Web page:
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Familiarity with your skin is an essential part to staying healthy. So is knowing when to have suspicious moles or lesions examined by a dermatologist. But are doctors still doing skin checks during the COVID-19 pandemic.

Moffitt Cancer Center board certified dermatologist Dr. Lucia Seminario-Vidal says yes. She encourages patients to bring any concerns about their skin to her office, where she can examine the suspicious areas and perform a biopsy if necessary.

But another important part of treatment is monitoring the patient’s progress following their initial visit, which may require several follow up visits to the cancer center. The pandemic, however, has created an opportunity for a new patient follow-up experience – virtual visits.

“It’s important to remember that Moffitt is a safe place for patients to come and get checked out,” Seminario-Vidal said. “We follow Centers for Disease Control guidelines with providers wearing masks and eye protection. You are safe here, so don’t compromise your health by not coming to get a suspicious area on your skin examined. That initial visit needs to be in person.”

But patients, even when there is not a global pandemic, are not always excited to return to the cancer center for their follow up consultations. That may explain the spike in virtual visits via Zoom technology in recent months.

“Not only do patients feel more secure in their homes with their significant other or family, but we are able to go over everything we need to as well as answer any questions they may have in a much more comfortable way,” she said.

It’s important to remember that Moffitt is a safe place for patients to come and get checked out.
Dr. Lucia Seminario-Vidal

These visits allow clinicians to share vital information about a patient’s treatment and take a visual assessment of the biopsy wound. It allows the interaction between physician and patient to unfold just as it would in the clinic, but with added convenience.

“I have patients from South Florida who take the better part of a day to come to Moffitt for follow up appointments,” she said. “Virtual appointments allow them to get the same information they would get in person but it saves them a day of driving.”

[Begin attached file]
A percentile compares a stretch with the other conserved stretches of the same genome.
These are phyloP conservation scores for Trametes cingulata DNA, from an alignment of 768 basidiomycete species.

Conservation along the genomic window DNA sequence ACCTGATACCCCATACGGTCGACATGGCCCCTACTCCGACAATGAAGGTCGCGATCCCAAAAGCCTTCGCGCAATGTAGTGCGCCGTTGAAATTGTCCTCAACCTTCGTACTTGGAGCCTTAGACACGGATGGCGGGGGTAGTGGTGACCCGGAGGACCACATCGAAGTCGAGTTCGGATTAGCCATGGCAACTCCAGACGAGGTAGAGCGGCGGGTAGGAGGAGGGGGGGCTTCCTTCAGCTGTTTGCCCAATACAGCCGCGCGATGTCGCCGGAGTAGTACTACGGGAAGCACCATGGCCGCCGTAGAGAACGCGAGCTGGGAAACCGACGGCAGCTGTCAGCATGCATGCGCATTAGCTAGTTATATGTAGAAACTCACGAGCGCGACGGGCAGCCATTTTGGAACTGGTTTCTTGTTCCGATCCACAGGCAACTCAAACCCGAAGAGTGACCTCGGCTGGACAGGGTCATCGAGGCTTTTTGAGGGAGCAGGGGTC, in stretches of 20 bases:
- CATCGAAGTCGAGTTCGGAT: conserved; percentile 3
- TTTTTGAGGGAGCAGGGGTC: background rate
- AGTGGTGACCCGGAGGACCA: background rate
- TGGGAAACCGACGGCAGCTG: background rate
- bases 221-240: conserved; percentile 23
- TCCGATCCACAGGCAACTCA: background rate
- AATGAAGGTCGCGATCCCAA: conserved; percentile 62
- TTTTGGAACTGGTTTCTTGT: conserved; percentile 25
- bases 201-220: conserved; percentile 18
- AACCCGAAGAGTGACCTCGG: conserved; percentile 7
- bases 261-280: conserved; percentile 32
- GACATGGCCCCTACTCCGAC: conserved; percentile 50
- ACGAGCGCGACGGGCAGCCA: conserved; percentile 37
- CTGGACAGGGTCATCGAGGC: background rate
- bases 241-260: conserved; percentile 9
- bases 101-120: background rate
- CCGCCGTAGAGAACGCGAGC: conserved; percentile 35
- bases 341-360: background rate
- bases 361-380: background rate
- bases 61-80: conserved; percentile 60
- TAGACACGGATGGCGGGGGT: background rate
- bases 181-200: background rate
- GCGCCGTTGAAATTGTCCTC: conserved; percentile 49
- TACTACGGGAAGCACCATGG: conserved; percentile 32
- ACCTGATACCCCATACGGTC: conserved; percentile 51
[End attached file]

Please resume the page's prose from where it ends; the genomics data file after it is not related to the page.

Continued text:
The Zoom appointments also alleviate some of the scheduling stress for clinicians and promotes education within the cancer center.

“We have trainees who are able to participate in some of these consultations and follow up visits now and it gives them a chance to greet patients and go over initial results,” she said. “It’s educational for them and allows them to participate in the patient discussion. It really benefits everyone involved.”

And for patients, Seminario-Vidal recommends paying attention to your skin and remembering the ABCDEs of skin care.

  • Asymmetry– If an imaginary line were to be drawn through the middle of a mole and the two halves didn’t match, the mole would be asymmetrical.
  • Borders– The borders of benign moles are generally even and smooth, while the borders of an early melanoma tend to be scalloped or notched.
  • Color– Because most benign moles are uniform in color (usually a single shade of brown) a mole that displays multiple colors, such as different shades of tan, brown, black, red, white or blue, is suspicious.
  • Diameter– Most melanomas are larger in diameter than an eraser at the tip of a pencil (approximately one quarter inch).
  • Evolving– Benign moles typically don’t change over time; a mole that evolves in terms of shape, size, color, elevation, bleeding, itching or crusting could be a melanoma.